My daughter is a freshman in college and doesn't always agree with the way her generation thinks. When asked, she submitted her opinion on The Women's March to every publication on campus. No one responded.
The problem is your daughter does not seem to care what other people think, so that is probably why no one commented. I would comment, but it would be to say its ok to say that you do not feel the need to march, but its not ok to dismiss those people who do. Its also not that great she seems to paint everyone as a stupid liberal especially those who are teaching classes she wanted to take and you are probably paying for.
Originally posted by lotjxThe problem is your daughter does not seem to care what other people think
Does not SEEM to??
Originally posted by the essayas a white, straight, Christian female from the third snobbiest town in New Jersey, some of those issues really don’t matter to me. If they don’t apply to my current predicaments, I don’t particularly care.
That statement is the definition of privilege, and while I get that she won't care, anyone who reads this is either going to be flabbergasted to the point of incredulity, or they are going to agree and remain silent because there's a reason why "no one ever wants to say that."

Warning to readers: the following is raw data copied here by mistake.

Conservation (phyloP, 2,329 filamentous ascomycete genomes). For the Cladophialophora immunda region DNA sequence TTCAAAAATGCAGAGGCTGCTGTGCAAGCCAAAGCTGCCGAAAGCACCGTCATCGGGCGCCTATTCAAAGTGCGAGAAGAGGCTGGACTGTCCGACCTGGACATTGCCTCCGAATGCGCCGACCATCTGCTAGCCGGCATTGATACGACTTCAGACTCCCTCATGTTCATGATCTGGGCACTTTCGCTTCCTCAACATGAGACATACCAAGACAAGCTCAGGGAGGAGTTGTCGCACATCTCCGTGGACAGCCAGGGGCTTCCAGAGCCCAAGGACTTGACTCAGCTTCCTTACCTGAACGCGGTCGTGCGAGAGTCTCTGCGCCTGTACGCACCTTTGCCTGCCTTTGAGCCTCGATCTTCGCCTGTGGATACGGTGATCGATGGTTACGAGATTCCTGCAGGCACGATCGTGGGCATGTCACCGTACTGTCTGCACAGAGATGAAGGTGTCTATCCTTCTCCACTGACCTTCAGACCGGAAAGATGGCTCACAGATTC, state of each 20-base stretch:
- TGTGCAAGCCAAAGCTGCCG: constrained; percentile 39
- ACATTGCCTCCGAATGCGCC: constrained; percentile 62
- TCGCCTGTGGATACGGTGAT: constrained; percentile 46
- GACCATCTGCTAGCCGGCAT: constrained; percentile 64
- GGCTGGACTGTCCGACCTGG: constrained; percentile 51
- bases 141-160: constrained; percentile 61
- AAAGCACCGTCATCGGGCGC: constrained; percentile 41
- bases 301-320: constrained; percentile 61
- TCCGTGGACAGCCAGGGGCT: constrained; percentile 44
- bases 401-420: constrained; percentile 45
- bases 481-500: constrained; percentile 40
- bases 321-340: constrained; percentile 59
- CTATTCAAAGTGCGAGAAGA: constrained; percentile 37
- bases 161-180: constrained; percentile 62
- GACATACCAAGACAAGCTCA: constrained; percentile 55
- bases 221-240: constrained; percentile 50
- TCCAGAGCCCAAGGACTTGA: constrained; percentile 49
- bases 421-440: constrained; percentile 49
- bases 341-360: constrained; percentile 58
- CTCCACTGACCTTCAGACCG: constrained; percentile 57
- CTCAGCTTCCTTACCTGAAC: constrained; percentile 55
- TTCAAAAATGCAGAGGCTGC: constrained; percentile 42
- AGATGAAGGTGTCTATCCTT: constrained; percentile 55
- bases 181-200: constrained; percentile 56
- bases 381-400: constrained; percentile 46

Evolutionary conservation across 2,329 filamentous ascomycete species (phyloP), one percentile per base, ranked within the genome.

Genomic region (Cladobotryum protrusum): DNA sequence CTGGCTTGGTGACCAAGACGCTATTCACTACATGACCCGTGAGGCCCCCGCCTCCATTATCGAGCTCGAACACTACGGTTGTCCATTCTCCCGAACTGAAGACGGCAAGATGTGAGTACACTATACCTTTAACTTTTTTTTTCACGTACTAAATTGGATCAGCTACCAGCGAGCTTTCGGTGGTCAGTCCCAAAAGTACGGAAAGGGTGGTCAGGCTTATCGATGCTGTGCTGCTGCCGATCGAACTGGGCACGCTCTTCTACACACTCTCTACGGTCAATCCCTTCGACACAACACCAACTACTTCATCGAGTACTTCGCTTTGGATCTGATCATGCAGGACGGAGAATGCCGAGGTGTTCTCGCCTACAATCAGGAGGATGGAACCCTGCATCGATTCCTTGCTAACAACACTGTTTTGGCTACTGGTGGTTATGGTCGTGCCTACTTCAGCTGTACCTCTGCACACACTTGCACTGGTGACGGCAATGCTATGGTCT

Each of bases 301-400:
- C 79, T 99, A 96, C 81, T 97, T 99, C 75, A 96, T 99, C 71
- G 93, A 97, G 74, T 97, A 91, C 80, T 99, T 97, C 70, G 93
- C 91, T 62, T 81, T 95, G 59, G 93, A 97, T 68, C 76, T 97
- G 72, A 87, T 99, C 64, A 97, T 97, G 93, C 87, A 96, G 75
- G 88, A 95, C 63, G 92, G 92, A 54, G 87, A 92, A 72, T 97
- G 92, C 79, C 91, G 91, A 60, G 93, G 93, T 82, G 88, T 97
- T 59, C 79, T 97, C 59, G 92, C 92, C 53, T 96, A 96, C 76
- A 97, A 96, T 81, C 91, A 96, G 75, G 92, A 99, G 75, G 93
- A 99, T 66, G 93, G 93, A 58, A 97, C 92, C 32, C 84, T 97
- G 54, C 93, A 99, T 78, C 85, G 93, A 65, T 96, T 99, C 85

There's a way to argue that you disagree with another political party or movement. This is not that way.
There's a large world out there beyond North Jersey. This essay sounds like it was written by a young girl who hasn't had the opportunity to venture much out of it.
I'm not sure if she's trying to defend herself from voting differently or if she's trying to say that the protests were wrong. I really hope nobody is giving her crap for not marching, for voting republican and what not. Because she has the right to do that. I applaud her for believing in herself and standing up for her convictions.
But it seems she isn't willing to accept yet that others have different experiences. Perhaps reading both sides of the story isn't enough if you cannot relate to those issues (because as she pointed out, they don't matter to her) Instead she claims they are subordinate because they spoke up. What I'd like to hear is what she'd would have done if something that she does care for had been taken away. Is a peaceful march not a good form?
So the thing that's interesting to me, is it looks like Bush got 0.1% of the Democratic Primary vote, while the various Democratic candidates got about 7.36% of the (much, much less attended) Republican Primary vote.